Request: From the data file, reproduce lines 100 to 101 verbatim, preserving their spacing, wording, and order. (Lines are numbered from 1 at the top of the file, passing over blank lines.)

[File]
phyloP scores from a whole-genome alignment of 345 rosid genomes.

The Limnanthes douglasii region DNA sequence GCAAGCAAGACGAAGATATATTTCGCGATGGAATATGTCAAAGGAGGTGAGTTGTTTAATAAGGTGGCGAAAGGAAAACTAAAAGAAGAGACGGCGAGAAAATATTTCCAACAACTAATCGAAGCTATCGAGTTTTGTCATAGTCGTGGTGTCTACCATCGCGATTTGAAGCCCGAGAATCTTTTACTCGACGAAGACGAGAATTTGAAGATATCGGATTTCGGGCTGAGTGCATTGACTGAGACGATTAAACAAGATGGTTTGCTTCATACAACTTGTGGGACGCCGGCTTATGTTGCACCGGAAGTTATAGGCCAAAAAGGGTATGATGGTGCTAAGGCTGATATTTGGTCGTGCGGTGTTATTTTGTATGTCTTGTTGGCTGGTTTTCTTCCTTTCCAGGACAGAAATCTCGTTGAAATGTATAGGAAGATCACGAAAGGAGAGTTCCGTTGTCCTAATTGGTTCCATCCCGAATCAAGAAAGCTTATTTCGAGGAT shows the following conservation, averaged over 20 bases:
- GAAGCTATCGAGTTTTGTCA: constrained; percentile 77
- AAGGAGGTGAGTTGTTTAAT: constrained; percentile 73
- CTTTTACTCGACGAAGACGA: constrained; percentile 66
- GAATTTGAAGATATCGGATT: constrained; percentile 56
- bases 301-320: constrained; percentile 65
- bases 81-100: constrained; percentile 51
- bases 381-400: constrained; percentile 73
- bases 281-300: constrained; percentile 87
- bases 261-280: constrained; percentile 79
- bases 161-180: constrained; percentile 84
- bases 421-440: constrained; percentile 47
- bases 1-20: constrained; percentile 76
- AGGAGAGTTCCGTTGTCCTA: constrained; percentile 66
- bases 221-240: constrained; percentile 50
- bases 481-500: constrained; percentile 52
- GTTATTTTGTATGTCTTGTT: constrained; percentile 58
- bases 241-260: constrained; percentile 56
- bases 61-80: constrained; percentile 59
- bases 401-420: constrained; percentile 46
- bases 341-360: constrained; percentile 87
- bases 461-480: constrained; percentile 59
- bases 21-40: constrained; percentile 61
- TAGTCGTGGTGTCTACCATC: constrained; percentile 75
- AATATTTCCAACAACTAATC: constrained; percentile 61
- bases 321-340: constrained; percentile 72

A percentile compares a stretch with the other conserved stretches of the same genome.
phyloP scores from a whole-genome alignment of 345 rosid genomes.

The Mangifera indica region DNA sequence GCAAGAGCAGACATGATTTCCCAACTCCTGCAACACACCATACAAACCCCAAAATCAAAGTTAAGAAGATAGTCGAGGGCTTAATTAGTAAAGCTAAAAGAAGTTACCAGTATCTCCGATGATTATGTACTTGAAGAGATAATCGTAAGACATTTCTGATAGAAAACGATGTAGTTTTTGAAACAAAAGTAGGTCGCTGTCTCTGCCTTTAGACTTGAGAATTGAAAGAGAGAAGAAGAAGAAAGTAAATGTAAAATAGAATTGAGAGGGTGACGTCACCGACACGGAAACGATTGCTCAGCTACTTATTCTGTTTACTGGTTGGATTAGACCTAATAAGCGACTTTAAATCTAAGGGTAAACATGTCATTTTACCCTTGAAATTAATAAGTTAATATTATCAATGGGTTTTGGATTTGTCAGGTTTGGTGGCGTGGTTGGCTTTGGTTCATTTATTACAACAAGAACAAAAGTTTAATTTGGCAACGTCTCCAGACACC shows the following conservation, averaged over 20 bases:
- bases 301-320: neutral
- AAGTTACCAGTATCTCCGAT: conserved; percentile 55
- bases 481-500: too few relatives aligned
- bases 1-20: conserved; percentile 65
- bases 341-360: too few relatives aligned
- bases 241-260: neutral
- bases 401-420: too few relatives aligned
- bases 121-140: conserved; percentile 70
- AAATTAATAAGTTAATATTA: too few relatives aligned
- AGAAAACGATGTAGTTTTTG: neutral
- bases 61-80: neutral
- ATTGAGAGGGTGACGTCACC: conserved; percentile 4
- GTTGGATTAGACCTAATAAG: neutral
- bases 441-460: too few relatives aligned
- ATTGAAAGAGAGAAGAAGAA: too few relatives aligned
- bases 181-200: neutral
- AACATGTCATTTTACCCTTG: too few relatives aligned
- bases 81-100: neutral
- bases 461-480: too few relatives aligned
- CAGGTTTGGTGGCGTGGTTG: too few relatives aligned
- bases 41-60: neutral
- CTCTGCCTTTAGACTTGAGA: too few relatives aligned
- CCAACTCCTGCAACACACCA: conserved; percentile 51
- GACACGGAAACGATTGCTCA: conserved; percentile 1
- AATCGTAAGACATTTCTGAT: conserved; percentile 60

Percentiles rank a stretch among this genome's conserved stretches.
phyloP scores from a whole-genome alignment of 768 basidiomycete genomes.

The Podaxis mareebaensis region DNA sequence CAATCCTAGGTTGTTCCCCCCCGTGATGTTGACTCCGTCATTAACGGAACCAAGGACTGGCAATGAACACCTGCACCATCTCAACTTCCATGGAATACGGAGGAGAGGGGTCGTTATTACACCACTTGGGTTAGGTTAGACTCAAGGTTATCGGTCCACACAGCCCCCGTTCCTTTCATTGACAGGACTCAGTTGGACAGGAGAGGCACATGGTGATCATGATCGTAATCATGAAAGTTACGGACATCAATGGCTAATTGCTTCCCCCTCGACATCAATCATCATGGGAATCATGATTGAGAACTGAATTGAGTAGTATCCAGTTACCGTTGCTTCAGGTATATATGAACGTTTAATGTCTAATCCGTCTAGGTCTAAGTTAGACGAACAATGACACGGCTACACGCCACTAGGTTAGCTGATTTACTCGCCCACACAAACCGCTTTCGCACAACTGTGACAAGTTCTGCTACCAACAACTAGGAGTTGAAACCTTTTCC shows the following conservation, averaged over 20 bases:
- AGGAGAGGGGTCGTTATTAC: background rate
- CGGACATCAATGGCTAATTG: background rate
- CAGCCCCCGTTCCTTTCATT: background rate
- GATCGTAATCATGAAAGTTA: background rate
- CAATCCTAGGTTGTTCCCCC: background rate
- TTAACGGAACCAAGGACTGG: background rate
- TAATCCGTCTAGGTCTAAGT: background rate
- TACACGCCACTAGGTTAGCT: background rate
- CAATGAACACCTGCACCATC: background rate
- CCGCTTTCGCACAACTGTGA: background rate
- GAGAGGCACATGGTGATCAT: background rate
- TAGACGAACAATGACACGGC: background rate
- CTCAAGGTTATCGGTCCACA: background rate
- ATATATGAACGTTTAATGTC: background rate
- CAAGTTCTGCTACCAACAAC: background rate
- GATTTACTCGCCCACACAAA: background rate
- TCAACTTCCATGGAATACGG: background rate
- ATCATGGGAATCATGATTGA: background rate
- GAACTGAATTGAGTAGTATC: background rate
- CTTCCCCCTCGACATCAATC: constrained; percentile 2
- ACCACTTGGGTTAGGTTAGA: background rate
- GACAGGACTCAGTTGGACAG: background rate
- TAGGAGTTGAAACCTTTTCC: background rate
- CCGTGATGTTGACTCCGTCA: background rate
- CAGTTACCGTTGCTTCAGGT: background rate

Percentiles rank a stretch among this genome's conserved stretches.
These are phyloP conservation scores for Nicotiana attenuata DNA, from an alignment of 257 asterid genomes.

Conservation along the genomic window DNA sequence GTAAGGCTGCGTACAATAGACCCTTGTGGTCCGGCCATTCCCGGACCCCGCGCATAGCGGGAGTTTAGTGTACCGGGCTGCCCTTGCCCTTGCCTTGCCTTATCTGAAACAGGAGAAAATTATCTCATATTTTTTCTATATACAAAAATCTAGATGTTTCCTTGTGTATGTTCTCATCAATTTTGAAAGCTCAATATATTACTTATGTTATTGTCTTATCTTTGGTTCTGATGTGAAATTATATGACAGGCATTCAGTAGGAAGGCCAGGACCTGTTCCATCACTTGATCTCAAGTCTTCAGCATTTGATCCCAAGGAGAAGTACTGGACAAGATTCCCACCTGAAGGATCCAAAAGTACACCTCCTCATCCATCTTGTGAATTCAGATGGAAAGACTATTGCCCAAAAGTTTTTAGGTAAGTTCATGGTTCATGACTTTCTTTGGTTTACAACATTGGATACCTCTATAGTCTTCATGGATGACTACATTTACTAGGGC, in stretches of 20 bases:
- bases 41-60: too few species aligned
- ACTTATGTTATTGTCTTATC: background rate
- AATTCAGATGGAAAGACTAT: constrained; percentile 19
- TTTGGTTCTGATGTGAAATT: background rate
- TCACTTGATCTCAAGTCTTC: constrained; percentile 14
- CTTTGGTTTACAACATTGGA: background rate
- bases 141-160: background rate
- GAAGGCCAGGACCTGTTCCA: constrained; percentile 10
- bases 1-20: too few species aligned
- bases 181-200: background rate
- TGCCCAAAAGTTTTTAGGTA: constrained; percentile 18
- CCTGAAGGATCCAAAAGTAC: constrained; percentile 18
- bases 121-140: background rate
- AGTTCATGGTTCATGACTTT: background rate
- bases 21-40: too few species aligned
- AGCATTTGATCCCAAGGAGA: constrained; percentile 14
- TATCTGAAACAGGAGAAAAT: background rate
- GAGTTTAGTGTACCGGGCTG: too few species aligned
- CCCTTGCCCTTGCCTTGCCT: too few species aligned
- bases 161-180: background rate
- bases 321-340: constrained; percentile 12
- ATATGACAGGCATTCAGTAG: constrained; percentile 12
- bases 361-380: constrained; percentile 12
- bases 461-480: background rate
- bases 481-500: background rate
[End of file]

- AGTTCATGGTTCATGACTTT: background rate
- bases 21-40: too few species aligned